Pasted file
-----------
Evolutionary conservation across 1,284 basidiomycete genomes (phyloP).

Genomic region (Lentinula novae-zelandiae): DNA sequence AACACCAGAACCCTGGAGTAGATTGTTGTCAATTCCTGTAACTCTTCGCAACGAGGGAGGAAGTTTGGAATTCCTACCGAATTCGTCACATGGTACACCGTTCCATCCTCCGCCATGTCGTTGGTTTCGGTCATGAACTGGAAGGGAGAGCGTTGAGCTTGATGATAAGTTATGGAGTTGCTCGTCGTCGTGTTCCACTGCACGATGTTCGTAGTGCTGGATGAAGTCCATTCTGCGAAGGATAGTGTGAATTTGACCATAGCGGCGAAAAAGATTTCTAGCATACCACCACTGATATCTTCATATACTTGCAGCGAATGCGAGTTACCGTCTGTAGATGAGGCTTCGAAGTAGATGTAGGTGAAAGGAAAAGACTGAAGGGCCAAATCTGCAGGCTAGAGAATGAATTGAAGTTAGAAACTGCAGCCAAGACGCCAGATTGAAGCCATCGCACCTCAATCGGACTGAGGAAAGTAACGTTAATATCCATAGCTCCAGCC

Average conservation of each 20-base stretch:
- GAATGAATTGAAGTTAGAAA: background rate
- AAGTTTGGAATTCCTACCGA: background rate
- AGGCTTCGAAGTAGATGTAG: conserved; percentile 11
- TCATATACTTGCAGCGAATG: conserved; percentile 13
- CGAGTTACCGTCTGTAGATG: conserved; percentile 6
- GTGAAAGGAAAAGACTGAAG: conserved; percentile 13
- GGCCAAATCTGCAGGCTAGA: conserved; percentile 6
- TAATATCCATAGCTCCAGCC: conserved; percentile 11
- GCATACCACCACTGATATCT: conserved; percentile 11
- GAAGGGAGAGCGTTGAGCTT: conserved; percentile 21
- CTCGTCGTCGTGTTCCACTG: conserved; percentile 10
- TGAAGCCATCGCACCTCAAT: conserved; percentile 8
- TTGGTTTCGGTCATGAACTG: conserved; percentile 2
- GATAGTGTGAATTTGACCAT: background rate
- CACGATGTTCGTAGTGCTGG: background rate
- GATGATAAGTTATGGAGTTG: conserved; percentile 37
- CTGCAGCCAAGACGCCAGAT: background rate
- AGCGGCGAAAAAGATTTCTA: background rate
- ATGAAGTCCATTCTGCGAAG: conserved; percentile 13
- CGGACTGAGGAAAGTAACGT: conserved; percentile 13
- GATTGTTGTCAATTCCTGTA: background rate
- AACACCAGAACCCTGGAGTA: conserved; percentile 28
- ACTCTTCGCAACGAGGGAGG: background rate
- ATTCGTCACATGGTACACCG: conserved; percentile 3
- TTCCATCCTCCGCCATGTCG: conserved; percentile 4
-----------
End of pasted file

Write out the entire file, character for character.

Evolutionary conservation across 1,284 basidiomycete genomes (phyloP).

Genomic region (Lentinula novae-zelandiae): DNA sequence AACACCAGAACCCTGGAGTAGATTGTTGTCAATTCCTGTAACTCTTCGCAACGAGGGAGGAAGTTTGGAATTCCTACCGAATTCGTCACATGGTACACCGTTCCATCCTCCGCCATGTCGTTGGTTTCGGTCATGAACTGGAAGGGAGAGCGTTGAGCTTGATGATAAGTTATGGAGTTGCTCGTCGTCGTGTTCCACTGCACGATGTTCGTAGTGCTGGATGAAGTCCATTCTGCGAAGGATAGTGTGAATTTGACCATAGCGGCGAAAAAGATTTCTAGCATACCACCACTGATATCTTCATATACTTGCAGCGAATGCGAGTTACCGTCTGTAGATGAGGCTTCGAAGTAGATGTAGGTGAAAGGAAAAGACTGAAGGGCCAAATCTGCAGGCTAGAGAATGAATTGAAGTTAGAAACTGCAGCCAAGACGCCAGATTGAAGCCATCGCACCTCAATCGGACTGAGGAAAGTAACGTTAATATCCATAGCTCCAGCC

Average conservation of each 20-base stretch:
- GAATGAATTGAAGTTAGAAA: background rate
- AAGTTTGGAATTCCTACCGA: background rate
- AGGCTTCGAAGTAGATGTAG: conserved; percentile 11
- TCATATACTTGCAGCGAATG: conserved; percentile 13
- CGAGTTACCGTCTGTAGATG: conserved; percentile 6
- GTGAAAGGAAAAGACTGAAG: conserved; percentile 13
- GGCCAAATCTGCAGGCTAGA: conserved; percentile 6
- TAATATCCATAGCTCCAGCC: conserved; percentile 11
- GCATACCACCACTGATATCT: conserved; percentile 11
- GAAGGGAGAGCGTTGAGCTT: conserved; percentile 21
- CTCGTCGTCGTGTTCCACTG: conserved; percentile 10
- TGAAGCCATCGCACCTCAAT: conserved; percentile 8
- TTGGTTTCGGTCATGAACTG: conserved; percentile 2
- GATAGTGTGAATTTGACCAT: background rate
- CACGATGTTCGTAGTGCTGG: background rate
- GATGATAAGTTATGGAGTTG: conserved; percentile 37
- CTGCAGCCAAGACGCCAGAT: background rate
- AGCGGCGAAAAAGATTTCTA: background rate
- ATGAAGTCCATTCTGCGAAG: conserved; percentile 13
- CGGACTGAGGAAAGTAACGT: conserved; percentile 13
- GATTGTTGTCAATTCCTGTA: background rate
- AACACCAGAACCCTGGAGTA: conserved; percentile 28
- ACTCTTCGCAACGAGGGAGG: background rate
- ATTCGTCACATGGTACACCG: conserved; percentile 3
- TTCCATCCTCCGCCATGTCG: conserved; percentile 4